We also publish a number of PDF documents produced by other organisations. Consequently, we have a large number of PDF documents on our website.
We believe PDF files are a good way of making many kinds of documents available via the web but we are aware that there are some accessibility issues with PDF documents. As part of our editorial process we review all documents that are to be published on the website and decide on the best way of presenting the information. In some cases we will create web pages as well as publishing a PDF file to make sure the information is as accessible as possible.
The latest version of Adobe Reader contains many features specifically designed to make it easier for people with disabilities to access PDF files. Follow this link to find out more about Adobe Reader and accessibility (new window) and accessing PDF documents with assistive technology.
An acrobat access plugin is also available from the adobe web site:
Adobe (opens in new window)
Further Information on Accessible PDFs is available on the Adobe web site.
Adobe accessible PDFs (opens in new window)
7. Links to other pages and other websites
Links work in the same way on every page of our website:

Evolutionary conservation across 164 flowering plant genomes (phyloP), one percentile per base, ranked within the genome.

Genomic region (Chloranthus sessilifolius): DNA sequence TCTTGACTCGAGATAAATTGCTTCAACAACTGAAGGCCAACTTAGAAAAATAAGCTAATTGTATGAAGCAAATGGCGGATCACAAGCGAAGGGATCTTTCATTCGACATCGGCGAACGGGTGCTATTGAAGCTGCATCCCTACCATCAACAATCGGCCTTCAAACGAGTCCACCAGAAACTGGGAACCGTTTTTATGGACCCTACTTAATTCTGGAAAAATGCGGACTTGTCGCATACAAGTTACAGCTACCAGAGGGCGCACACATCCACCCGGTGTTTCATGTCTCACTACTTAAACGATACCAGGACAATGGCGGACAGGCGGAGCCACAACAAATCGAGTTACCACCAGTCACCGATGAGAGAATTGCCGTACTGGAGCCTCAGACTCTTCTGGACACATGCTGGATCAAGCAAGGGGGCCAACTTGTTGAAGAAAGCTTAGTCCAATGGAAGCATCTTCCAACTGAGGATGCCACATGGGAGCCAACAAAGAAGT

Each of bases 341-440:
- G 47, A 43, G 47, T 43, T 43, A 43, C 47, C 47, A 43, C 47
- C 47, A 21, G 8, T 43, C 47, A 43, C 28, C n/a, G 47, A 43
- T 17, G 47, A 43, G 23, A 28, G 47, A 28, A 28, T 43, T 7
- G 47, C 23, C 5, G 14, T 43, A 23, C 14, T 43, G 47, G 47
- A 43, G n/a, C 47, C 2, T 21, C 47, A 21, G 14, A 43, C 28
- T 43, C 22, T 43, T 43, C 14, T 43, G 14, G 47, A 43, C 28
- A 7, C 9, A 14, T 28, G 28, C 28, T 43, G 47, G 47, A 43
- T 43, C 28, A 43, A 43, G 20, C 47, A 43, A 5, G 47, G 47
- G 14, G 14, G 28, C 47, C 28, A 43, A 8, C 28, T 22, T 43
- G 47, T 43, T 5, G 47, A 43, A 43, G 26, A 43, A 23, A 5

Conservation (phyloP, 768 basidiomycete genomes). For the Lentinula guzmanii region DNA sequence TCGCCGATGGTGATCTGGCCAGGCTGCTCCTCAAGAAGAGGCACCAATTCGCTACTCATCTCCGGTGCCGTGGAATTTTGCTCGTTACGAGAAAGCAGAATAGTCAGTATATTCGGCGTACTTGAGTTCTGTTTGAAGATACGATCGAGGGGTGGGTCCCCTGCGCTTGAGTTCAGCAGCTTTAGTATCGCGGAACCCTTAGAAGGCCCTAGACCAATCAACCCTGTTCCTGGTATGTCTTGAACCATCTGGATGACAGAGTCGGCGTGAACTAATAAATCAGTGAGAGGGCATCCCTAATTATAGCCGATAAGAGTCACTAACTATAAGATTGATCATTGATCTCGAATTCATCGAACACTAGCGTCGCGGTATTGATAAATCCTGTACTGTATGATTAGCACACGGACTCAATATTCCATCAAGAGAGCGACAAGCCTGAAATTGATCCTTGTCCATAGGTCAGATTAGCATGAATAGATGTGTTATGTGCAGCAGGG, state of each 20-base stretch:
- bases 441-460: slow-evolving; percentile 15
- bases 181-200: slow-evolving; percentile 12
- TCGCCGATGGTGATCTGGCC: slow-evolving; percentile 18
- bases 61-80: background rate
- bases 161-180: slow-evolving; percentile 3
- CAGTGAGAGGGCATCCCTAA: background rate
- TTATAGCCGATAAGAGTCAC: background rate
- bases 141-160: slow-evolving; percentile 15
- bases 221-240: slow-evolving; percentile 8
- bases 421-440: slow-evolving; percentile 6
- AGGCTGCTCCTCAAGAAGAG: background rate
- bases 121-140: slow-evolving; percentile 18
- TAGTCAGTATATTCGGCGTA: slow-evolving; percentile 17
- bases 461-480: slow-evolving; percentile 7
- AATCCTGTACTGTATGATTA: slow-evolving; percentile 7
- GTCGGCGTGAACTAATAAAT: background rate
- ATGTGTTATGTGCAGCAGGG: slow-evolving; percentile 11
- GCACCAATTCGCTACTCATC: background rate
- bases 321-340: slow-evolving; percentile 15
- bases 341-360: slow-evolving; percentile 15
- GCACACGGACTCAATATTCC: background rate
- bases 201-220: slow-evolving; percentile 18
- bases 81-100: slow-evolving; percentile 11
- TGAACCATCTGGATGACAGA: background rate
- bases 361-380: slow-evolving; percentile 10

All links to external websites open in a new browser window
All internal links display in the same browser window
All links to documents open in new window and we tell you the file format and size in the link text.
We provide links to external sites in order to give visitors to our site related information from what we believe to be reputable sources. However, we not responsible for the content of external internet sites so we cannot guarantee the accuracy or accessibility of their content.
8. Microsoft Word files
If you want to view Microsoft Word files you need to have a compatible word processer installed on your computer otherwise you will not be able to open the file.
You can download a free Word viewer (new window) that will enable you to open and print Word documents if you do not have Word installed on your computer.
9. Making your computer and the web easier to use
AbilityNet's My Computer, My Way website will guide you through how you can make your computer, software, keyboard and mouse and web browser better suited your needs:
AbilityNet - My Computer, My Way (new window).
10. Conforming to web accessibility guidelines